International Women’s Day: Female Entrepreneurship in the UK

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In celebration of International Women's Day, Juliane Schwarz looks at how females in the UK are represented in business as entrepreneurs. 

This blog is part of an International Women's Day series.

Females account for one in three entrepreneurs in the UK.

The Female Founder Forum describes in One in a Million that similar economies such as Spain, the US and the Netherlands have greater balance in the number of female and male entrepreneurs and in Switzerland, almost half (47%), of entrepreneurs, are female. Under-representation of female entrepreneurs is particularly evident in high-growth sectors such as high-tech, finance and ICT.

How do start-up accelerators benefit female entrepreneurship?

The impact of start-up accelerators on female entrepreneurship can be significant. A recent study in Israel suggests that accelerators are particularly useful for overcoming barriers more prevalent among female founders:

‘We suggest that five supportive elements of accelerators—entrepreneurial training, mentoring, networking, legitimation signaling entity, and fundraising support and training—work independently and jointly to overcome the five barriers female entrepreneurs often face.’ 
Quote from Avnimelech and Rechter (2023)

They conclude that accelerators can increase the number of female entrepreneurs and thus should be supported by effective policy.

Five barriers to female entrepreneurship and how these are addressed in business start-up accelerators
  1. Entrepreneurial knowledge and skills are vital for start-up creation, growth and. Although the general education level and work experience of female and male founders are often similar, female founders seem to lag in domain-specific knowledge and skills. They are less likely to have studied business, finance or STEM fields, and have less business and managerial work experience. Accelerators are time-limited (3-9 months) ‘boot camps’ that address the knowledge imbalance of founders which can drain a venture of scarce resources and potentially put the whole business at risk of failure.
  2. Business networks are essential for start-ups to access knowledge, customers, suppliers, partners and, most importantly, investors. Both male and female founders have to build and constantly increase their professional networks. Research suggests that women are less successful in utilising their social networks in male-dominated environments and industries. The reason for this is not conclusive, see Poggesi (2020). Accelerators help founders to build and extend their formal and informal networks by co-locating founders during the duration of the programme and connecting them with various networks of experts, professions and businesses.
  3. Entrepreneurial identity and regarding entrepreneurship as a valid and valuable option needs to be developed and strengthened. Founders need confidence in their ability to succeed in, and with, their ventures. This is critical during the initial process of business formation but also in relation to growth. Research indicates that a lack of confidence in their capabilities to start a business prevents women from becoming entrepreneurs in the first place and results in lower entrepreneurial outcomes. In business accelerators, founders are co-located with other founders. They are exposed, sometimes for the first time, to peers with similar outlooks, drive and purpose. Confidence is established by individuals understanding entrepreneurial drive positively, that they are taken seriously by their peers, their tutors and established business owners.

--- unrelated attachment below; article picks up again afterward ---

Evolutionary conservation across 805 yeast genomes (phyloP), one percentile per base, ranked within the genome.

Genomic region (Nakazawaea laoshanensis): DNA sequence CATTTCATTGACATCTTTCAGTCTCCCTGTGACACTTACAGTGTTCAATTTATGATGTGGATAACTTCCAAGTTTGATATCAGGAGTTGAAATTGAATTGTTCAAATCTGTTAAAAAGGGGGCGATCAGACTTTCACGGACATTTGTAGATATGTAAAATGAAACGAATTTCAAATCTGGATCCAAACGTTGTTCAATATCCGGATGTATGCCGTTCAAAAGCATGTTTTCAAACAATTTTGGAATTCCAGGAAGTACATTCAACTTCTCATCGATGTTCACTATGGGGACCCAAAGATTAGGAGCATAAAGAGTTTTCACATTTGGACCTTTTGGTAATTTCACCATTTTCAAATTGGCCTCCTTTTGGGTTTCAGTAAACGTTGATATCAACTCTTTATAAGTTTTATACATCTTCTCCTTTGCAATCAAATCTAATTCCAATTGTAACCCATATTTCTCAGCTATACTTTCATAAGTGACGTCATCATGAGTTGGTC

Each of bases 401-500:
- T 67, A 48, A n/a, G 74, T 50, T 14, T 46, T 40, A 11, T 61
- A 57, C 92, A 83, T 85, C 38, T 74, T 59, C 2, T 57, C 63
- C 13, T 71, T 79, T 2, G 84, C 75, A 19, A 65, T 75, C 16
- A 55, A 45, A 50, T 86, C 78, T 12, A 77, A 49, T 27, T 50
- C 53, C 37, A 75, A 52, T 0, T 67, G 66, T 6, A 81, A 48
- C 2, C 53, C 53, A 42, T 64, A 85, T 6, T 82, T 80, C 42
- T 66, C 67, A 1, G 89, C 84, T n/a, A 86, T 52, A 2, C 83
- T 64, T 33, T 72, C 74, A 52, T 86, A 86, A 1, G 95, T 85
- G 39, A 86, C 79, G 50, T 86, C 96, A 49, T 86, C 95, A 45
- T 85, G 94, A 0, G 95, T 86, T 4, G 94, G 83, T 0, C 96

4. The legitimacy of a new venture is particularly important in relation to resource providers. Suppliers, buyers, regulatory agencies, resource providers, etc. need to trust in the viability of a new venture. Stereotypes and ideas about entrepreneurship being a masculine domain create barriers for female entrepreneurs. Having the strong support of a reputable organisation, being accepted onto an accelerator after an intensive selection process and being provided with mentors and champions signal legitimacy within the entrepreneurial ecosystem.
  5. Access to finance affects the survival and growth of a new venture as it allows space to experiment, explore opportunities and connect with potential customers. Both venture capitalists and angel investors invest less in female-led than in male-led business ventures. The lack of access to capital is seen as the main barrier to female entrepreneurship. Accelerators focus on fundraising skills (e.g., pitching), founders get feedback on their investment readiness level and are connected with potential investors. Participating founders are often given the opportunity to pitch to investors on their graduation day.

Why is it a problem when females lag behind in entrepreneurship?

The Global Entrepreneurship Monitor 2020/2021 observes that inclusiveness in entrepreneurship is crucial to reap the benefits that new businesses bring to the economy and society (employment, innovation, income, new products and services). To place an economic value on this, the Alison Rose Review of Female Entrepreneurship notes that the UK economy misses out on 1.1 million new businesses and £250 billion of new value-added that could be realized if women start and scale new businesses at the same rate as men in the UK. Thus, supporting female entrepreneurship is an important step forward not only for the equality, diversity and inclusion agenda, but also to make the UK economy stronger and more competitive internationally.

This blog was written by Dr Juliane Schwarz, Research Fellow, City-REDI, University of Birmingham.

The views expressed in this analysis post are those of the authors and not necessarily those of City-REDI or the University of Birmingham.

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